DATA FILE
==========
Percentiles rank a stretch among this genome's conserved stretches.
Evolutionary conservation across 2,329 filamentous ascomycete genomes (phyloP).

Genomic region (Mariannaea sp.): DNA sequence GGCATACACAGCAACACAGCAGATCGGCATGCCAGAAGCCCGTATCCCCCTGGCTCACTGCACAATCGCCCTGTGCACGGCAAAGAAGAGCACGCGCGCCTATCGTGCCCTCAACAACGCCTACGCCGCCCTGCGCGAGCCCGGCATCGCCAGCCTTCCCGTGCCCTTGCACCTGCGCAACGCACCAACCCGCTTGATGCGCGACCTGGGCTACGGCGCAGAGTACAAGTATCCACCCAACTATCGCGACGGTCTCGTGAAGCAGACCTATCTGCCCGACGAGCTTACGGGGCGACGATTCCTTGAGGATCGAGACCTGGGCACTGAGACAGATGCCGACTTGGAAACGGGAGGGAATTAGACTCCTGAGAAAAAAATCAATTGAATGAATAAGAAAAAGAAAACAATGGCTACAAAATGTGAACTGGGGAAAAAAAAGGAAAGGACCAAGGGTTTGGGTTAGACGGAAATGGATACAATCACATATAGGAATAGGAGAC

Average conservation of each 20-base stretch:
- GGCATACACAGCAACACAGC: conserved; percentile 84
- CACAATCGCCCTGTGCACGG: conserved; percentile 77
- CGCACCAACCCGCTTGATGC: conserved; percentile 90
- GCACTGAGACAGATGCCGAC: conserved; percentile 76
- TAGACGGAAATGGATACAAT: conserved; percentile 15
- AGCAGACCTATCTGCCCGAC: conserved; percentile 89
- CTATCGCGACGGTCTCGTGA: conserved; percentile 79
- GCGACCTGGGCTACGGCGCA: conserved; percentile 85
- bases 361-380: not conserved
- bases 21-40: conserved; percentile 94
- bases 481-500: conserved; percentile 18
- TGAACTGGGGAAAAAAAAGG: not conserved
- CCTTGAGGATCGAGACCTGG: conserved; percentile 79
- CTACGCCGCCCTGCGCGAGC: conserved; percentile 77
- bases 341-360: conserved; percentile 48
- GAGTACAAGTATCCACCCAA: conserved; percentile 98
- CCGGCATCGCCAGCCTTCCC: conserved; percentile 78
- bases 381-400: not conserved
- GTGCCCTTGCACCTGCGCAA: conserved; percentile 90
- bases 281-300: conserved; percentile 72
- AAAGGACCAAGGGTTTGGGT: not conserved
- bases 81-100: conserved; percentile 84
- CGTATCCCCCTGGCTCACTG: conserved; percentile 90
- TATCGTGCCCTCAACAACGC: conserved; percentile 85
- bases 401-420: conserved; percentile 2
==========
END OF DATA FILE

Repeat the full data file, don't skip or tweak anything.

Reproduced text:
Percentiles rank a stretch among this genome's conserved stretches.
Evolutionary conservation across 2,329 filamentous ascomycete genomes (phyloP).

Genomic region (Mariannaea sp.): DNA sequence GGCATACACAGCAACACAGCAGATCGGCATGCCAGAAGCCCGTATCCCCCTGGCTCACTGCACAATCGCCCTGTGCACGGCAAAGAAGAGCACGCGCGCCTATCGTGCCCTCAACAACGCCTACGCCGCCCTGCGCGAGCCCGGCATCGCCAGCCTTCCCGTGCCCTTGCACCTGCGCAACGCACCAACCCGCTTGATGCGCGACCTGGGCTACGGCGCAGAGTACAAGTATCCACCCAACTATCGCGACGGTCTCGTGAAGCAGACCTATCTGCCCGACGAGCTTACGGGGCGACGATTCCTTGAGGATCGAGACCTGGGCACTGAGACAGATGCCGACTTGGAAACGGGAGGGAATTAGACTCCTGAGAAAAAAATCAATTGAATGAATAAGAAAAAGAAAACAATGGCTACAAAATGTGAACTGGGGAAAAAAAAGGAAAGGACCAAGGGTTTGGGTTAGACGGAAATGGATACAATCACATATAGGAATAGGAGAC

Average conservation of each 20-base stretch:
- GGCATACACAGCAACACAGC: conserved; percentile 84
- CACAATCGCCCTGTGCACGG: conserved; percentile 77
- CGCACCAACCCGCTTGATGC: conserved; percentile 90
- GCACTGAGACAGATGCCGAC: conserved; percentile 76
- TAGACGGAAATGGATACAAT: conserved; percentile 15
- AGCAGACCTATCTGCCCGAC: conserved; percentile 89
- CTATCGCGACGGTCTCGTGA: conserved; percentile 79
- GCGACCTGGGCTACGGCGCA: conserved; percentile 85
- bases 361-380: not conserved
- bases 21-40: conserved; percentile 94
- bases 481-500: conserved; percentile 18
- TGAACTGGGGAAAAAAAAGG: not conserved
- CCTTGAGGATCGAGACCTGG: conserved; percentile 79
- CTACGCCGCCCTGCGCGAGC: conserved; percentile 77
- bases 341-360: conserved; percentile 48
- GAGTACAAGTATCCACCCAA: conserved; percentile 98
- CCGGCATCGCCAGCCTTCCC: conserved; percentile 78
- bases 381-400: not conserved
- GTGCCCTTGCACCTGCGCAA: conserved; percentile 90
- bases 281-300: conserved; percentile 72
- AAAGGACCAAGGGTTTGGGT: not conserved
- bases 81-100: conserved; percentile 84
- CGTATCCCCCTGGCTCACTG: conserved; percentile 90
- TATCGTGCCCTCAACAACGC: conserved; percentile 85
- bases 401-420: conserved; percentile 2